Stormont crisis: Senior civil servant to take hold of Northern Ireland's purse strings for first time
Control of devolved spending at Stormont will be handed to senior civil servant David Sterling for the first time on Wednesday.
The unprecedented move has been forced by the lack of powersharing executive or agreed budget at the turn of the new financial year.
Mr Sterling, the permanent secretary of the Department of Finance, will take hold of the purse strings until such time as an executive is formed or the UK government intervenes.
While there is a limit on how much he can spend - 75% of last year's budget total for the first four months and 95% thereafter - significant cuts to public services would only be required if the political crisis stretches beyond Christmas.
It is highly unlikely things will ever get to that point, as the UK government has indicated it will step in, at least to legislate for a budget, even if local politicians fail to establish a new administration.
The setting of a budget means 100% of Northern Ireland's annual funding allocation can be spent by departments.
Mr Sterling said: "The powers available are simply an interim measure designed to ensure that services are maintained until such times as a budget is agreed and a Budget Act passed.
"At which point departments will have access to the full level of funding available."
Addressing the Commons on Tuesday, Northern Ireland Secretary James Brokenshire said if there was no agreement by Easter he would move to "provide further assurance" around the region's budget.
Mr Brokenshire's officials at the Northern Ireland Office are in daily contact with their Stormont counterparts to assess the financial picture.
Legislating for a budget at Westminster would not require the full introduction of direct rule, but it would certainly be another step in that direction.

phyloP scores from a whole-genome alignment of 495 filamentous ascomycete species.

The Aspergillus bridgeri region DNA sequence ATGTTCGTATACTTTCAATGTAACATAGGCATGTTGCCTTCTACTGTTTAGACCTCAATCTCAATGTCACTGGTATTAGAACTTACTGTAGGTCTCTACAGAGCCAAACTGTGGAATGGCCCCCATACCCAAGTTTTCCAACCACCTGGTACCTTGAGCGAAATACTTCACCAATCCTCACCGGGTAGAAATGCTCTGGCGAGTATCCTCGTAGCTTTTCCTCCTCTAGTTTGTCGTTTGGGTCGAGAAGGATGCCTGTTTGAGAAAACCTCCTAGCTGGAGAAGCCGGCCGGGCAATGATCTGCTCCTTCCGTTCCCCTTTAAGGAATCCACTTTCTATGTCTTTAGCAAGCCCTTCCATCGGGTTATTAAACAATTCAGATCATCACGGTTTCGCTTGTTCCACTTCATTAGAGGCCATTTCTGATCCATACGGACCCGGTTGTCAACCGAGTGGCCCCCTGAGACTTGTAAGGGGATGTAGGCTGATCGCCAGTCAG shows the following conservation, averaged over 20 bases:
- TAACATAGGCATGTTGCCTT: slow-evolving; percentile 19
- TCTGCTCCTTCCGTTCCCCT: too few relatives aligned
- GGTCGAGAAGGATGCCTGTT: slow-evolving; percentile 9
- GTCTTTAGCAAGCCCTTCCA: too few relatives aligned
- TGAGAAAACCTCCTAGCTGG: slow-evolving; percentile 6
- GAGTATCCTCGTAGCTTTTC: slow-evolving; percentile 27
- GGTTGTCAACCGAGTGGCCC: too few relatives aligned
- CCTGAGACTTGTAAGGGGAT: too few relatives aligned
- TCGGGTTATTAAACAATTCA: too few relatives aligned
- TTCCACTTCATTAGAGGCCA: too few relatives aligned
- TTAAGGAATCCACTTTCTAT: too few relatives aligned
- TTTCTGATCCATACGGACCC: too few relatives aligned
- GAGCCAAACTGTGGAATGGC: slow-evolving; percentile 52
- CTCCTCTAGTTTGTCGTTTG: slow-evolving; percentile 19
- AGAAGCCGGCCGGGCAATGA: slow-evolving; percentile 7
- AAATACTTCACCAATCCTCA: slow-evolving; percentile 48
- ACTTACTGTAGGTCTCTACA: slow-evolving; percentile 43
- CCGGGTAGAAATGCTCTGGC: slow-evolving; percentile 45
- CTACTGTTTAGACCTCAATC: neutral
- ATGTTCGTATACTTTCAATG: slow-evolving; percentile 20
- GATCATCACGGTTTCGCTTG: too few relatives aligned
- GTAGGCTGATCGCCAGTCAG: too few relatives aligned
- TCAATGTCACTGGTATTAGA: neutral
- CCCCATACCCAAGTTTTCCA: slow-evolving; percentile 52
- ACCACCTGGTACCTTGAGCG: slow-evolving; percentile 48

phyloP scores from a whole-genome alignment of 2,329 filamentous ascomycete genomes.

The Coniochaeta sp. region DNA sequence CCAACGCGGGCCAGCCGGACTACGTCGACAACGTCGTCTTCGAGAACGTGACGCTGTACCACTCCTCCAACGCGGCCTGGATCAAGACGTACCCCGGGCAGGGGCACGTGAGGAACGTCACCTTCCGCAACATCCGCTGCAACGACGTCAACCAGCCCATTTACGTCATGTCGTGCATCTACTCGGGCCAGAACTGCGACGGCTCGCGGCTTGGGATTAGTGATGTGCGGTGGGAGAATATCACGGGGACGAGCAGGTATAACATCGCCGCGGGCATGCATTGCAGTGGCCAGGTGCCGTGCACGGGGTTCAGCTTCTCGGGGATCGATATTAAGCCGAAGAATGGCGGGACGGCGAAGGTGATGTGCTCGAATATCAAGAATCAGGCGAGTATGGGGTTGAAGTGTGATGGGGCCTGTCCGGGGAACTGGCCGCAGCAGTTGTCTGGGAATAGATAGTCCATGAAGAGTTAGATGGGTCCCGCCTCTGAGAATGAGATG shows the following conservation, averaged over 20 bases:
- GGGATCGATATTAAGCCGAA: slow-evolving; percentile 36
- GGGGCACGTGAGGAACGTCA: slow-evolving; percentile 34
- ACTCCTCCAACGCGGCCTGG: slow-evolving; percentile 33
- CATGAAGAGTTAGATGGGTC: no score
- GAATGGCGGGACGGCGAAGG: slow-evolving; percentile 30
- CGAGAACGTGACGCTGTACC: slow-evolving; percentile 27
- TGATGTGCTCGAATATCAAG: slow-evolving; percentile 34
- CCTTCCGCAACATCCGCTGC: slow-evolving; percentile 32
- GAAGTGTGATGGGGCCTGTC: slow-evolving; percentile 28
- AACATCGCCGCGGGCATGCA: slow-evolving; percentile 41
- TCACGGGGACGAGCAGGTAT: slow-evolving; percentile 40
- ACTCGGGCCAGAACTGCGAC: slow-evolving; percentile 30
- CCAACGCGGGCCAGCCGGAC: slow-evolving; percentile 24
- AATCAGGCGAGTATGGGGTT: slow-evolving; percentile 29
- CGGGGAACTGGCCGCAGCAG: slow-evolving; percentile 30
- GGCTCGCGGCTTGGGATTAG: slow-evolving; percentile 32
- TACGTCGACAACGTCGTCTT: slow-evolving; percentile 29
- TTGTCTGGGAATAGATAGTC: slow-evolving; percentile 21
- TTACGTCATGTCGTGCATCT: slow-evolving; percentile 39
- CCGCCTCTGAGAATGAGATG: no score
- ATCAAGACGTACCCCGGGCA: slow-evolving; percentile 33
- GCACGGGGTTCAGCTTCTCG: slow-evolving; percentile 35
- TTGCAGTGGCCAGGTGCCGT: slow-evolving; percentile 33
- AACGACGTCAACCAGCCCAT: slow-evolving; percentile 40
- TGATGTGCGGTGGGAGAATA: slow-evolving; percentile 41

In the meantime, Stormont officials have a scenario planned for the next four months. The Finance Department will issue letters to other departments on Wednesday advising them of spending control targets.
Mr Sterling said the arrangements were "not a substitute for a budget agreed by an executive".
"Indeed we are very clear that the prioritisation and allocation of financial resources is a matter for ministers," he added.
Departments will not be able to undertake any new initiatives in the weeks ahead, rather maintain services at current levels.
All, with the exception of health, will be urged to be prudent in this interim period when Mr Sterling is at the helm.
Health will be given more latitude to spend as officials envisage a budget, when it is finally struck, would incorporate an uplift for that department.
Departments will write to all government-funded groups in the community and voluntary sector by the end of this week advising them that money will continue to flow during the period without a budget.
Farmers will also receive their Common Agricultural Payments (CAP) as usual.
Annual rates bills to pay for services provided by local councils will be delayed.
But as Mr Brokenshire has made an explicit commitment to legislate for rates if no local administration is in place by Easter the only real impact will be a month delay on the 800,000 bills.
Spending on already commenced capital projects will continue as planned, as will work on the last executive's previously agreed flagship infrastructure builds.